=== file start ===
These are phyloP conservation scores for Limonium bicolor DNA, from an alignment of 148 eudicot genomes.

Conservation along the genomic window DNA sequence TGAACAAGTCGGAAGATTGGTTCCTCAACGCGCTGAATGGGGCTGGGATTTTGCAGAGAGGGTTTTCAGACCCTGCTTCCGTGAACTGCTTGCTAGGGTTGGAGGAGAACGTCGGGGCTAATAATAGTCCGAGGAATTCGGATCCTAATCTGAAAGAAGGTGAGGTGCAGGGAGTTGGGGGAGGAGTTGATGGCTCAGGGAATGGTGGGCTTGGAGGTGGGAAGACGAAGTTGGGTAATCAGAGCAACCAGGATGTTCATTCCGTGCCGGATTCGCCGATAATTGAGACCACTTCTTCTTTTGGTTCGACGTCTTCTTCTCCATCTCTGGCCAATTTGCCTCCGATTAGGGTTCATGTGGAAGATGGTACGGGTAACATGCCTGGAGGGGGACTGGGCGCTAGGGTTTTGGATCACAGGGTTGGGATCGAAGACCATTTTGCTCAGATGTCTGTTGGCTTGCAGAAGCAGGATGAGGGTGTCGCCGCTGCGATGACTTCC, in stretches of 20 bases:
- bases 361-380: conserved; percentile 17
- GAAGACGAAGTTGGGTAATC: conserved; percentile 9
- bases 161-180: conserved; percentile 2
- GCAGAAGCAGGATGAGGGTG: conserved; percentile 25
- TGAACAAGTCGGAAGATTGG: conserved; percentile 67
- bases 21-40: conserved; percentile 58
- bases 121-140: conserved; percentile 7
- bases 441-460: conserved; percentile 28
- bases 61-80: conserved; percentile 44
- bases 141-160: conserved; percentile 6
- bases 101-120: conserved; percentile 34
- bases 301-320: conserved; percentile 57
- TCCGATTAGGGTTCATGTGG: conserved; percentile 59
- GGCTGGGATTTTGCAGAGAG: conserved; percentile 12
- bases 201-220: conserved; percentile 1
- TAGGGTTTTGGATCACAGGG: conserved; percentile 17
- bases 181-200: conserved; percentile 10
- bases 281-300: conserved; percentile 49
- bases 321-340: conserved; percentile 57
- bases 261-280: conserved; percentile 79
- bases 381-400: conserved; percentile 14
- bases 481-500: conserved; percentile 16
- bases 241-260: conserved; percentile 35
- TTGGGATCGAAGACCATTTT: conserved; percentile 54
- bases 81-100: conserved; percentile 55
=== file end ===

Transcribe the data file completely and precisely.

These are phyloP conservation scores for Limonium bicolor DNA, from an alignment of 148 eudicot genomes.

Conservation along the genomic window DNA sequence TGAACAAGTCGGAAGATTGGTTCCTCAACGCGCTGAATGGGGCTGGGATTTTGCAGAGAGGGTTTTCAGACCCTGCTTCCGTGAACTGCTTGCTAGGGTTGGAGGAGAACGTCGGGGCTAATAATAGTCCGAGGAATTCGGATCCTAATCTGAAAGAAGGTGAGGTGCAGGGAGTTGGGGGAGGAGTTGATGGCTCAGGGAATGGTGGGCTTGGAGGTGGGAAGACGAAGTTGGGTAATCAGAGCAACCAGGATGTTCATTCCGTGCCGGATTCGCCGATAATTGAGACCACTTCTTCTTTTGGTTCGACGTCTTCTTCTCCATCTCTGGCCAATTTGCCTCCGATTAGGGTTCATGTGGAAGATGGTACGGGTAACATGCCTGGAGGGGGACTGGGCGCTAGGGTTTTGGATCACAGGGTTGGGATCGAAGACCATTTTGCTCAGATGTCTGTTGGCTTGCAGAAGCAGGATGAGGGTGTCGCCGCTGCGATGACTTCC, in stretches of 20 bases:
- bases 361-380: conserved; percentile 17
- GAAGACGAAGTTGGGTAATC: conserved; percentile 9
- bases 161-180: conserved; percentile 2
- GCAGAAGCAGGATGAGGGTG: conserved; percentile 25
- TGAACAAGTCGGAAGATTGG: conserved; percentile 67
- bases 21-40: conserved; percentile 58
- bases 121-140: conserved; percentile 7
- bases 441-460: conserved; percentile 28
- bases 61-80: conserved; percentile 44
- bases 141-160: conserved; percentile 6
- bases 101-120: conserved; percentile 34
- bases 301-320: conserved; percentile 57
- TCCGATTAGGGTTCATGTGG: conserved; percentile 59
- GGCTGGGATTTTGCAGAGAG: conserved; percentile 12
- bases 201-220: conserved; percentile 1
- TAGGGTTTTGGATCACAGGG: conserved; percentile 17
- bases 181-200: conserved; percentile 10
- bases 281-300: conserved; percentile 49
- bases 321-340: conserved; percentile 57
- bases 261-280: conserved; percentile 79
- bases 381-400: conserved; percentile 14
- bases 481-500: conserved; percentile 16
- bases 241-260: conserved; percentile 35
- TTGGGATCGAAGACCATTTT: conserved; percentile 54
- bases 81-100: conserved; percentile 55